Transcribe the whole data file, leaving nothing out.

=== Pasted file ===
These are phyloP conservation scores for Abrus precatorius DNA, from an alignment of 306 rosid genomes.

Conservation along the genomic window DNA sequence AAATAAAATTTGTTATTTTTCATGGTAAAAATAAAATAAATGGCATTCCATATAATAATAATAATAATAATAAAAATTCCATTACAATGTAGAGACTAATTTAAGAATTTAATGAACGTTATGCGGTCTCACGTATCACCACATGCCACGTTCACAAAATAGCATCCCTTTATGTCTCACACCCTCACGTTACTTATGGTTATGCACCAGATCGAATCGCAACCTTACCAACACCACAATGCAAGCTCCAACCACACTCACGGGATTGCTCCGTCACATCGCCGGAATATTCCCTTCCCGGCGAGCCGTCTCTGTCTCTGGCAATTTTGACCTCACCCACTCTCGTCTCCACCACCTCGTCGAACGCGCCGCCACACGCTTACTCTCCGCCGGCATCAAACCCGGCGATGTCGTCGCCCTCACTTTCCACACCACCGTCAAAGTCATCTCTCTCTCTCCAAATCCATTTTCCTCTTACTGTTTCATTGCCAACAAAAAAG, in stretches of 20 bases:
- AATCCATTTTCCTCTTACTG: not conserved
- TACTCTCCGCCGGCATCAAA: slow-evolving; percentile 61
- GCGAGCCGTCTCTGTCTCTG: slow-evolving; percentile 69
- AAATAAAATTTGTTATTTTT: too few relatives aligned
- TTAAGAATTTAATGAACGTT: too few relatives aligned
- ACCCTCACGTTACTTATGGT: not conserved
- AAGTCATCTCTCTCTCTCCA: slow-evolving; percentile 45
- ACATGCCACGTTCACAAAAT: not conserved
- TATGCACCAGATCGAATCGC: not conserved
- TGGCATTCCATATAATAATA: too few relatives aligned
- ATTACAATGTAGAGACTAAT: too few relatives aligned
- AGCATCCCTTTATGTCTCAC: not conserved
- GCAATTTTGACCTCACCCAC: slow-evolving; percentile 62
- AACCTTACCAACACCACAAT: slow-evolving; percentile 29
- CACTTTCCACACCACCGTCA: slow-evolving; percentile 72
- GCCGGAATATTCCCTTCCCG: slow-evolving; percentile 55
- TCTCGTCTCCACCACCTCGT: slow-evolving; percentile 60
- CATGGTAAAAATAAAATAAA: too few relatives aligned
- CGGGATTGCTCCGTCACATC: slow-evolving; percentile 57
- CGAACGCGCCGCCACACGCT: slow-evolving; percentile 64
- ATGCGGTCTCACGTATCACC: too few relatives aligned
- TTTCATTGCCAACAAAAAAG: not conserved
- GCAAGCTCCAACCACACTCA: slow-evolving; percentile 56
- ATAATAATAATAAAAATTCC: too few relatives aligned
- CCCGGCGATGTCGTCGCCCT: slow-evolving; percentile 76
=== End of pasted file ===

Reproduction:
These are phyloP conservation scores for Abrus precatorius DNA, from an alignment of 306 rosid genomes.

Conservation along the genomic window DNA sequence AAATAAAATTTGTTATTTTTCATGGTAAAAATAAAATAAATGGCATTCCATATAATAATAATAATAATAATAAAAATTCCATTACAATGTAGAGACTAATTTAAGAATTTAATGAACGTTATGCGGTCTCACGTATCACCACATGCCACGTTCACAAAATAGCATCCCTTTATGTCTCACACCCTCACGTTACTTATGGTTATGCACCAGATCGAATCGCAACCTTACCAACACCACAATGCAAGCTCCAACCACACTCACGGGATTGCTCCGTCACATCGCCGGAATATTCCCTTCCCGGCGAGCCGTCTCTGTCTCTGGCAATTTTGACCTCACCCACTCTCGTCTCCACCACCTCGTCGAACGCGCCGCCACACGCTTACTCTCCGCCGGCATCAAACCCGGCGATGTCGTCGCCCTCACTTTCCACACCACCGTCAAAGTCATCTCTCTCTCTCCAAATCCATTTTCCTCTTACTGTTTCATTGCCAACAAAAAAG, in stretches of 20 bases:
- AATCCATTTTCCTCTTACTG: not conserved
- TACTCTCCGCCGGCATCAAA: slow-evolving; percentile 61
- GCGAGCCGTCTCTGTCTCTG: slow-evolving; percentile 69
- AAATAAAATTTGTTATTTTT: too few relatives aligned
- TTAAGAATTTAATGAACGTT: too few relatives aligned
- ACCCTCACGTTACTTATGGT: not conserved
- AAGTCATCTCTCTCTCTCCA: slow-evolving; percentile 45
- ACATGCCACGTTCACAAAAT: not conserved
- TATGCACCAGATCGAATCGC: not conserved
- TGGCATTCCATATAATAATA: too few relatives aligned
- ATTACAATGTAGAGACTAAT: too few relatives aligned
- AGCATCCCTTTATGTCTCAC: not conserved
- GCAATTTTGACCTCACCCAC: slow-evolving; percentile 62
- AACCTTACCAACACCACAAT: slow-evolving; percentile 29
- CACTTTCCACACCACCGTCA: slow-evolving; percentile 72
- GCCGGAATATTCCCTTCCCG: slow-evolving; percentile 55
- TCTCGTCTCCACCACCTCGT: slow-evolving; percentile 60
- CATGGTAAAAATAAAATAAA: too few relatives aligned
- CGGGATTGCTCCGTCACATC: slow-evolving; percentile 57
- CGAACGCGCCGCCACACGCT: slow-evolving; percentile 64
- ATGCGGTCTCACGTATCACC: too few relatives aligned
- TTTCATTGCCAACAAAAAAG: not conserved
- GCAAGCTCCAACCACACTCA: slow-evolving; percentile 56
- ATAATAATAATAAAAATTCC: too few relatives aligned
- CCCGGCGATGTCGTCGCCCT: slow-evolving; percentile 76